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Street Sweeper Social Club: S/T (Album Review)

Not since Public Enemy teamed with Anthrax nearly 20 years ago has hip-hop been this heavy.

It’s Street Sweeper Social Club, pairing guitarist Tom Morello with rapper Boots Riley on a self-titled collection of striking, strident songs that take aim at the status quo with devastating riffs and searing lyrics.

Their collaboration is a good fit: Morello’s guitar anchored ’90s agitprop band Rage Against the Machine, and Riley is the lyrical force behind militant left-wing hip-hop duo the Coup.

Together, they’re storming the ramparts of American culture and calling for change somewhat more radical than anything President Obama advocated when he was running for president.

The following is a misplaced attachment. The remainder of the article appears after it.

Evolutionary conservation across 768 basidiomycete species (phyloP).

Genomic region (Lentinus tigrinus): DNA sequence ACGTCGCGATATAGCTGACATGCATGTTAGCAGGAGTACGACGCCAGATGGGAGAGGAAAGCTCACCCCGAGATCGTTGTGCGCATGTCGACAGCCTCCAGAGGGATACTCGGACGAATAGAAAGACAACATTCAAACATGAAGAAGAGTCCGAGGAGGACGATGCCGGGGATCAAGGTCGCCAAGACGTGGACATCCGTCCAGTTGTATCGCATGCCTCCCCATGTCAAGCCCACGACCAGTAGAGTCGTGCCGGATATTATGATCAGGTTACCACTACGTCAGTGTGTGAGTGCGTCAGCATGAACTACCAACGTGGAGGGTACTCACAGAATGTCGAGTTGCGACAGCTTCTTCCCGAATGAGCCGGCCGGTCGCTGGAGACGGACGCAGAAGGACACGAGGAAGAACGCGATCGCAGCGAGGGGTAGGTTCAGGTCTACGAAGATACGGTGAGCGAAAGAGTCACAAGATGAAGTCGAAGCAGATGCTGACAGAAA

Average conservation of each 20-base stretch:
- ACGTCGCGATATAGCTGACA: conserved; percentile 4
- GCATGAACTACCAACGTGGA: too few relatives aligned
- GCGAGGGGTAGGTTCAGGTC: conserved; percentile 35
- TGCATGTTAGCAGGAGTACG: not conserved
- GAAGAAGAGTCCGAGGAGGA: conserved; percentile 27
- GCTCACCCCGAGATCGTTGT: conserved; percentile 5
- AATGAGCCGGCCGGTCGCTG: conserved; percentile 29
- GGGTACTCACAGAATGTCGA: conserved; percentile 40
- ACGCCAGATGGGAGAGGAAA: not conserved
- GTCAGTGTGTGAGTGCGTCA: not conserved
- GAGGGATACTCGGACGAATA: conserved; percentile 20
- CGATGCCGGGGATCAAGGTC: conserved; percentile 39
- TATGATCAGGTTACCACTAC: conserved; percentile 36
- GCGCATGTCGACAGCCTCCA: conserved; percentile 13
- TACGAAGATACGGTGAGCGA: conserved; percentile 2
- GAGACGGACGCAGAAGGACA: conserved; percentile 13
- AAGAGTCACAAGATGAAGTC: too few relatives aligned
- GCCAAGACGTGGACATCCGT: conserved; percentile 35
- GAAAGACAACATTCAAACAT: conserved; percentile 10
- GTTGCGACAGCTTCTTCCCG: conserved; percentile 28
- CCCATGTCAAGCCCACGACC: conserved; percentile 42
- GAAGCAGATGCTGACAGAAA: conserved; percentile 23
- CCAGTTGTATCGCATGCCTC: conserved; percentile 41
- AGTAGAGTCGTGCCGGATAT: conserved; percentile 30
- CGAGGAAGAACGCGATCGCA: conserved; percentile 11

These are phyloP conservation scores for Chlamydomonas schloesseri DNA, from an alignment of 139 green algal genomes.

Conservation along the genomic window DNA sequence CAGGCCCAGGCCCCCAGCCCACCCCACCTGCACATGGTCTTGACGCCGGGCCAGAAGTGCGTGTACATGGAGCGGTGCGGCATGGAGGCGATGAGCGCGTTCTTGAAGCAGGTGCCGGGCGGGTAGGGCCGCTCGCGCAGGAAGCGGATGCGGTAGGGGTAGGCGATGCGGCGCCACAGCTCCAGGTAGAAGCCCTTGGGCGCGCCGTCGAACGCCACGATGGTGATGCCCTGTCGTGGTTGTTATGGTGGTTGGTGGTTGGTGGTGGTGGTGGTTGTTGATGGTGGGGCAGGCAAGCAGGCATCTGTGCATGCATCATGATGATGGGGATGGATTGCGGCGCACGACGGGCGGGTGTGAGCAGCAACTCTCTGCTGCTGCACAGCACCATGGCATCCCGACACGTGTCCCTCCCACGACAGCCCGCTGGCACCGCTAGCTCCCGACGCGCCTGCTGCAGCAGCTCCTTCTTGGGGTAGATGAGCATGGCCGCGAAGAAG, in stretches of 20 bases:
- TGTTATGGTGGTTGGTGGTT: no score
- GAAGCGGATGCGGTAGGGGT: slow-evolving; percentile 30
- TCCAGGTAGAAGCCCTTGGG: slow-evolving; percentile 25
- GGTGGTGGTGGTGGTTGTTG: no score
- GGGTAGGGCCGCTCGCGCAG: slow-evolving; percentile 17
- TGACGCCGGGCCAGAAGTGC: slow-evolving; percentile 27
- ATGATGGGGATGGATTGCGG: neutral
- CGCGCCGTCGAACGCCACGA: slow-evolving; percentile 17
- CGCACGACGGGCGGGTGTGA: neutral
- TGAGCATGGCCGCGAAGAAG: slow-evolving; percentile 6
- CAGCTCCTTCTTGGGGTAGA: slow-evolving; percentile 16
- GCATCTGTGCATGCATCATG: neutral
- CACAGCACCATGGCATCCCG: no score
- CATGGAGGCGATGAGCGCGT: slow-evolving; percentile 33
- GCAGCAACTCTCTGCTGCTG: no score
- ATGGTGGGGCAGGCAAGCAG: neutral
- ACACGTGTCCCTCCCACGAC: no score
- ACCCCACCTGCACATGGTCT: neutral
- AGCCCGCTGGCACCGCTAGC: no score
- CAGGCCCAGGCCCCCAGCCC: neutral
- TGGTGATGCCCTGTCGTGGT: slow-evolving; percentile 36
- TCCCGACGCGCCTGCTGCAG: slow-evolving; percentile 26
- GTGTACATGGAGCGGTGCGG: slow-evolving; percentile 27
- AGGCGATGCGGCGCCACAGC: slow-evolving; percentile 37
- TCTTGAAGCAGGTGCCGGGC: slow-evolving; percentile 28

Riley scoffs at politicians (“puppets,” he sneers on opener “Fight! Smash! Win!”), dismisses popular entertainment as a cynical distraction from more pressing issues and nurtures a conspiracy-minded suspicion that the rich and powerful got that way by exploiting the undereducated, poverty-stricken masses. To remedy the situation, he advocates revolution in none-too-subtle terms.

“I pledge/To get their foot off my neck,” he promises on “The Oath,” one of several songs calling for the forceful (and not necessarily peaceful) removal of the ruling and/or moneyed classes.

That’s nothing new for the MC who once rapped about “5 million ways to kill a CEO.” What’s different here is Morello, who swaps the Coup’s smooth Oakland-style funk grooves for monstrous hard-rock guitar riffs that land with the force of the bombs Riley wants to throw.

Morello’s guitar growls menacingly through “Fight! Smash! Win,” ducks and weaves through the verses on “The Squeeze” and squeals like heavy machinery in serious need of lubricant to open “Megablast.” What starts as a greasy, low guitar line on the last song, “Nobody Moves Til We Say Go,” erupts into a riff that rumbles through your guts like strong chili, only this kind of visceral turbulence just leaves you hungry for more.